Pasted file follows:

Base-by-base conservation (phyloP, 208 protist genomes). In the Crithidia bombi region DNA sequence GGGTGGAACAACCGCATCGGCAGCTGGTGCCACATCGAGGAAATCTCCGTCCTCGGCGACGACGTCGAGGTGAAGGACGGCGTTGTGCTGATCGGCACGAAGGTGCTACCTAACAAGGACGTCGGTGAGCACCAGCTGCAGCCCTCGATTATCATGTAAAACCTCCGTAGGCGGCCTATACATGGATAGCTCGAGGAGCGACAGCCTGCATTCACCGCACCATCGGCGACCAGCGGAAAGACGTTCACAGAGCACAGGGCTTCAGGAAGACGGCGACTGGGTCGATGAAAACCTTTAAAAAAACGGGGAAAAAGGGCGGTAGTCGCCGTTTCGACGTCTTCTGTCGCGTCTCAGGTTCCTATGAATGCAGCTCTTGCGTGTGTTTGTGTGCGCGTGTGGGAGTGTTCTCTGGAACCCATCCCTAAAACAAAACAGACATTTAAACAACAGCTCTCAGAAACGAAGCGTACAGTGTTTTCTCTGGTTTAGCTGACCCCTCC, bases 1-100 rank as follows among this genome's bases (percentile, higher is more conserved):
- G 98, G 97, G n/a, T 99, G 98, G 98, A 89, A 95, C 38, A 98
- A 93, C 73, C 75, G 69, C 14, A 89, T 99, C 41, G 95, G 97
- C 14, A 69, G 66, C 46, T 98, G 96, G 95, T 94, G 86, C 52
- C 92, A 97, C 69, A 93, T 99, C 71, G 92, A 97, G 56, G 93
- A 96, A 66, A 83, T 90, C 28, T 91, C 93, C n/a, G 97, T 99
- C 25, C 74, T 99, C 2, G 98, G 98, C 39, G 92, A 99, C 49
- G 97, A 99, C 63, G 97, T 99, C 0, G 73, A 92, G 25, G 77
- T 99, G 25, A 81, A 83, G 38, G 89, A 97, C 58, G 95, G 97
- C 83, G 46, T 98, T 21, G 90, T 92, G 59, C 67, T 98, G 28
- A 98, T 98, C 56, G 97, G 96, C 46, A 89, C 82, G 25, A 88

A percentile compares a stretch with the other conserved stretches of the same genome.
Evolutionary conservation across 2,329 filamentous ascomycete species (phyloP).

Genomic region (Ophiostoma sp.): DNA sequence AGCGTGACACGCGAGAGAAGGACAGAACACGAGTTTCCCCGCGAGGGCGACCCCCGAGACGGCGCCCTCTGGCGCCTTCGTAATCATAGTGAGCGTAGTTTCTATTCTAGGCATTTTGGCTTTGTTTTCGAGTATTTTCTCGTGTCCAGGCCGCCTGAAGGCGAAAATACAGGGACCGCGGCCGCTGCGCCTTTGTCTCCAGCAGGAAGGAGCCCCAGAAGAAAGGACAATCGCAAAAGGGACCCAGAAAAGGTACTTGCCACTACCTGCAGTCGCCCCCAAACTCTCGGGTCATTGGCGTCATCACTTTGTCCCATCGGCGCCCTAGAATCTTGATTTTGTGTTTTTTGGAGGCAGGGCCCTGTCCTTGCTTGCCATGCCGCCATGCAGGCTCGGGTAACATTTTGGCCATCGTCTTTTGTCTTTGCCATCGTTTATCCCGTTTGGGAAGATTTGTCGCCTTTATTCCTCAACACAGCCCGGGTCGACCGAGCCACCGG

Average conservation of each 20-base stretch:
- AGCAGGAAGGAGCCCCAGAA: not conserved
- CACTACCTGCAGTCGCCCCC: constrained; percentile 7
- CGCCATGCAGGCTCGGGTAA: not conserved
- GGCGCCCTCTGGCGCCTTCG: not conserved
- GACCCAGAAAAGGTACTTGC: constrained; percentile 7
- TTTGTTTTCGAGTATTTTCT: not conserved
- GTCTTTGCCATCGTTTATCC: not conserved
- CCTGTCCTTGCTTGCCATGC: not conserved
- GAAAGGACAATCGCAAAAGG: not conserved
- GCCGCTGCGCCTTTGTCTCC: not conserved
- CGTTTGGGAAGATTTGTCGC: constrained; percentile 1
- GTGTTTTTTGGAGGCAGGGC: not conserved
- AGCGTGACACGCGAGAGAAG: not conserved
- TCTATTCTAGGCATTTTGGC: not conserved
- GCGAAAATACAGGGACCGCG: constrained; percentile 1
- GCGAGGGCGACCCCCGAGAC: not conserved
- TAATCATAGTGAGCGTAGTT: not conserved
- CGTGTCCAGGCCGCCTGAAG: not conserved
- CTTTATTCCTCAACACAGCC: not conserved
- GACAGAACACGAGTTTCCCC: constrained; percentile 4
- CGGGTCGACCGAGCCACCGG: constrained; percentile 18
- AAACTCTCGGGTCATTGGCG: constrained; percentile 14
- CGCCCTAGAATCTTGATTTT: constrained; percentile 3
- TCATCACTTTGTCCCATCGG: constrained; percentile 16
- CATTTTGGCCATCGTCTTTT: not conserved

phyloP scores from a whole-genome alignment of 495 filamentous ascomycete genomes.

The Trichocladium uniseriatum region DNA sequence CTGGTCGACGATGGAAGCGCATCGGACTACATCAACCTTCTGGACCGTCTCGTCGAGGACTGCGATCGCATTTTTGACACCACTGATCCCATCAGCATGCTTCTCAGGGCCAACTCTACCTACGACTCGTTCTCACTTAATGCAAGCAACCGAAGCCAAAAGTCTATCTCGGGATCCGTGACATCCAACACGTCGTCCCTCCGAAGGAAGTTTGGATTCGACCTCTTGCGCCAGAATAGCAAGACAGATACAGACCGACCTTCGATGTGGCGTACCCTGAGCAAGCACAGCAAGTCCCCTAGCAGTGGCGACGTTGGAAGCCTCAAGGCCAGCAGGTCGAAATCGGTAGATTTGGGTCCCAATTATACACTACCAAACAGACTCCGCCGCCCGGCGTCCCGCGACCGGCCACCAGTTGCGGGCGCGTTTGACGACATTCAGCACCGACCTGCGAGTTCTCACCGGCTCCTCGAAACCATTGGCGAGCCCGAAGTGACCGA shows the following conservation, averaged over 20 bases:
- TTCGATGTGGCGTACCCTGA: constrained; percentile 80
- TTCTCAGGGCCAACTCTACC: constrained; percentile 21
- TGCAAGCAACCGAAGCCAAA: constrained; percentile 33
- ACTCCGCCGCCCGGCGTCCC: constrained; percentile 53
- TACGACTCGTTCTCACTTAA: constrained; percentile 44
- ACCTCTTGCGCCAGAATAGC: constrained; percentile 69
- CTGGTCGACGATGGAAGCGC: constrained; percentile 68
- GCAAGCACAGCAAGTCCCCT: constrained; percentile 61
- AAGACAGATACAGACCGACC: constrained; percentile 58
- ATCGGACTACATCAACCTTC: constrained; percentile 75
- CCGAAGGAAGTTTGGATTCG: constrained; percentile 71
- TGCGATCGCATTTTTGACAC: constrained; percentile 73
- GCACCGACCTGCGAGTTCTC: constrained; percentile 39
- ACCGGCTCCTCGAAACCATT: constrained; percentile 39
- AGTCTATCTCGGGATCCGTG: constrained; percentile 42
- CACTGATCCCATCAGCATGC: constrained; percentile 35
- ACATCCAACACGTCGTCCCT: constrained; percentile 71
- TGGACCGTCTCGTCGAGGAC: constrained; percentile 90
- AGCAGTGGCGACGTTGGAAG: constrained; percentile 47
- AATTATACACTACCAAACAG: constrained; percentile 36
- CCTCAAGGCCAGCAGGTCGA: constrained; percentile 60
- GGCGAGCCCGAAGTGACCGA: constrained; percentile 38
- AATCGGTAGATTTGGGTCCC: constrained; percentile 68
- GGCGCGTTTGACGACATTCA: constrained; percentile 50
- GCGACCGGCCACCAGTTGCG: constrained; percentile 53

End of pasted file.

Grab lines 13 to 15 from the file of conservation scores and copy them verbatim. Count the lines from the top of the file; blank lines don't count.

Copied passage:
Evolutionary conservation across 2,329 filamentous ascomycete species (phyloP).

Genomic region (Ophiostoma sp.): DNA sequence AGCGTGACACGCGAGAGAAGGACAGAACACGAGTTTCCCCGCGAGGGCGACCCCCGAGACGGCGCCCTCTGGCGCCTTCGTAATCATAGTGAGCGTAGTTTCTATTCTAGGCATTTTGGCTTTGTTTTCGAGTATTTTCTCGTGTCCAGGCCGCCTGAAGGCGAAAATACAGGGACCGCGGCCGCTGCGCCTTTGTCTCCAGCAGGAAGGAGCCCCAGAAGAAAGGACAATCGCAAAAGGGACCCAGAAAAGGTACTTGCCACTACCTGCAGTCGCCCCCAAACTCTCGGGTCATTGGCGTCATCACTTTGTCCCATCGGCGCCCTAGAATCTTGATTTTGTGTTTTTTGGAGGCAGGGCCCTGTCCTTGCTTGCCATGCCGCCATGCAGGCTCGGGTAACATTTTGGCCATCGTCTTTTGTCTTTGCCATCGTTTATCCCGTTTGGGAAGATTTGTCGCCTTTATTCCTCAACACAGCCCGGGTCGACCGAGCCACCGG

Average conservation of each 20-base stretch: